Police and emergency vehicles at the scene after a deadly shooting at a music festival on the Las Vegas Strip. (Chase Stevens/Las Vegas Review-Journal/AP)

LONDON — World leaders offered condolences Monday after the mass shooting in Las Vegas that killed at least 58 people and injured hundreds.

The gunman, identified as 64-year-old Stephen Paddock, opened fire on concertgoers enjoying a country music festival in Las Vegas from the 32nd floor of a hotel late Sunday. The attack is the deadliest mass shooting in modern U.S. history.

Even though foreigners are not necessarily surprised by mass shootings in the United States — shocked, yes, but not surprised — reports of the attack were leading news bulletins in several countries.

In Britain, where earlier this year a suicide bomber killed 22 people leaving an Ariana Grande concert, the prime minister tweeted her condolences after the Las Vegas shooting.

“The UK’s thoughts are with the victims and the emergency services responding to the appalling attack in Las Vegas,” she wrote.

British Foreign Secretary Boris Johnson said that he was “horrified” by the “awful and indiscriminate” attack and that his office was working with U.S. authorities to determine whether any Britons were affected.

In Paris, French President Emmanuel Macron offered words of comfort.

“Emotional thoughts for our American partners and friends who have had to suffer the violence of our times in Las Vegas a few hours ago,” he tweeted Monday.

Paris Mayor Anne Hidalgo announced on Twitter that the Eiffel Tower, the French capital’s most iconic landmark, will go dark at midnight “in homage to the victims of the attacks in Marseille and Las Vegas.” On Sunday night, two women were killed when a man attacked them with a knife at Marseille’s train station.

In a bid to explain the carnage, Le Monde, a leading French newspaper, observed that the United States, “with 85 arms per 100 inhabitants, is also the Western country where the proportion of deaths by gunshots is the highest.”

Russia's state-run, 24-hour news channels also covered the attack. In remarks to the Vesti television station, Adalbi Skhagoshev, a member of the Russian State Duma's committee on foreign affairs, told an anchor that the shooting “was clearly an act of terror” and should provoke a legislative response.

“There are stores in some states where you can buy long-range weapons even without a passport,” Skhagoshev said. “So, of course, there should be legislation in response to these kinds of incidents in the United States.”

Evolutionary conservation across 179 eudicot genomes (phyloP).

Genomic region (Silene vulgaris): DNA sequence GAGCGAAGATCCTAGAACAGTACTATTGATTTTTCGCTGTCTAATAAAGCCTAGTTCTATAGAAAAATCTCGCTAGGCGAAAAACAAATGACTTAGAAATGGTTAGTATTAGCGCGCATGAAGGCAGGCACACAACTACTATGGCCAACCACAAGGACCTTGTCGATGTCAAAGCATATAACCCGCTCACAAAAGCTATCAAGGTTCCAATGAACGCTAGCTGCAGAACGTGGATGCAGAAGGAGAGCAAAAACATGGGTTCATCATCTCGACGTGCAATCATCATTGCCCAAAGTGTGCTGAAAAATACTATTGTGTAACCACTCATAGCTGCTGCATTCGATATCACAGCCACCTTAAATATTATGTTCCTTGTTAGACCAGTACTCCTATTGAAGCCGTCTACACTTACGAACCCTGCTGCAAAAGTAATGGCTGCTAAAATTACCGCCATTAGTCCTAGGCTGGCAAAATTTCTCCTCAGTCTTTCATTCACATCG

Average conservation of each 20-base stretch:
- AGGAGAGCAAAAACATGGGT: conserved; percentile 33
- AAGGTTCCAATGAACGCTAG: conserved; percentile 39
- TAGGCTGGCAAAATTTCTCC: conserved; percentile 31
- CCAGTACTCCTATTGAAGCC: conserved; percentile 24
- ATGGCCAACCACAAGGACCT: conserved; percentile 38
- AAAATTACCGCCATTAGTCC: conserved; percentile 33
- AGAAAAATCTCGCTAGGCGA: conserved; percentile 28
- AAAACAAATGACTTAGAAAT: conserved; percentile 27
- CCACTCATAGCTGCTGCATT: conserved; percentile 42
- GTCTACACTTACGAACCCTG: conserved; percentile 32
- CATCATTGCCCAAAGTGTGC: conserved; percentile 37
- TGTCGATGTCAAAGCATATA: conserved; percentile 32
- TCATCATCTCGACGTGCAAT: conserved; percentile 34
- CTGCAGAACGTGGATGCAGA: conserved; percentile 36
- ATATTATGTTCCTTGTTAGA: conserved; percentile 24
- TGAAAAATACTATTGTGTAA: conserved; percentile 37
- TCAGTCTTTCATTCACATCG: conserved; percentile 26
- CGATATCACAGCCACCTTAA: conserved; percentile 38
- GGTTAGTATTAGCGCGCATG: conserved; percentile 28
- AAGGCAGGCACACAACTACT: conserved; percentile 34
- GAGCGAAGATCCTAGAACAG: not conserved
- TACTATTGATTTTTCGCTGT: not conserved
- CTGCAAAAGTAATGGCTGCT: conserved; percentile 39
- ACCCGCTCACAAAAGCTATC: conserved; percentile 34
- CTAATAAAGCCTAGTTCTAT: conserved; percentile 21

Russian Prime Minister Dmitry Medvedev took to Facebook to express his condolences. “I am shocked by the tragedy in Las Vegas,” he wrote in Russian and in English.

“The crime is striking in its violence and cynicism. Russia shares the sorrow of those who lost their relatives and friends. We pass our sympathy and support to them and wish a speedy recovery to the injured.”

“I condemn in the strongest terms possible today's terror attack in Las Vegas, NV,” Turkish President Recep Tayyip Erdogan said on Twitter. “I sincerely hope that such attacks won't happen in the future. On behalf of the Turkish people, I offer my condolences to the families and loved ones of the victims and all Americans.”

Iraqi Prime Minister Haider al-Abadi called it a “heinous attack.”

Canadian Prime Minister Justin Trudeau said: “Words fail this morning. The friendship & support of Canadians is with the victims in Las Vegas & the people of the US.”

Benjamin Netanyahu‏, the Israeli prime minister, also offered words of solace.

Enrique Peña Nieto, the president of Mexico, called the shooting “tragic.”

Pope Francis said he was “deeply saddened” and called the shooting a “senseless tragedy.”

Many countries are puzzled by the United States' gun culture. As has happened after previous U.S. shooting incidents, Monday’s attack prompted a debate on social media about whether the United States should adopt stricter gun-control laws.

“It's your choice America #GunControlNow or more mass murder of innocents,” wrote one Twitter user from Britain.

Another from Australia wrote that the United States needed to “do something.”

Andrew Roth in Moscow, James McAuley in Paris, Jennifer Hassan in London and William Booth in Barcelona contributed to this report.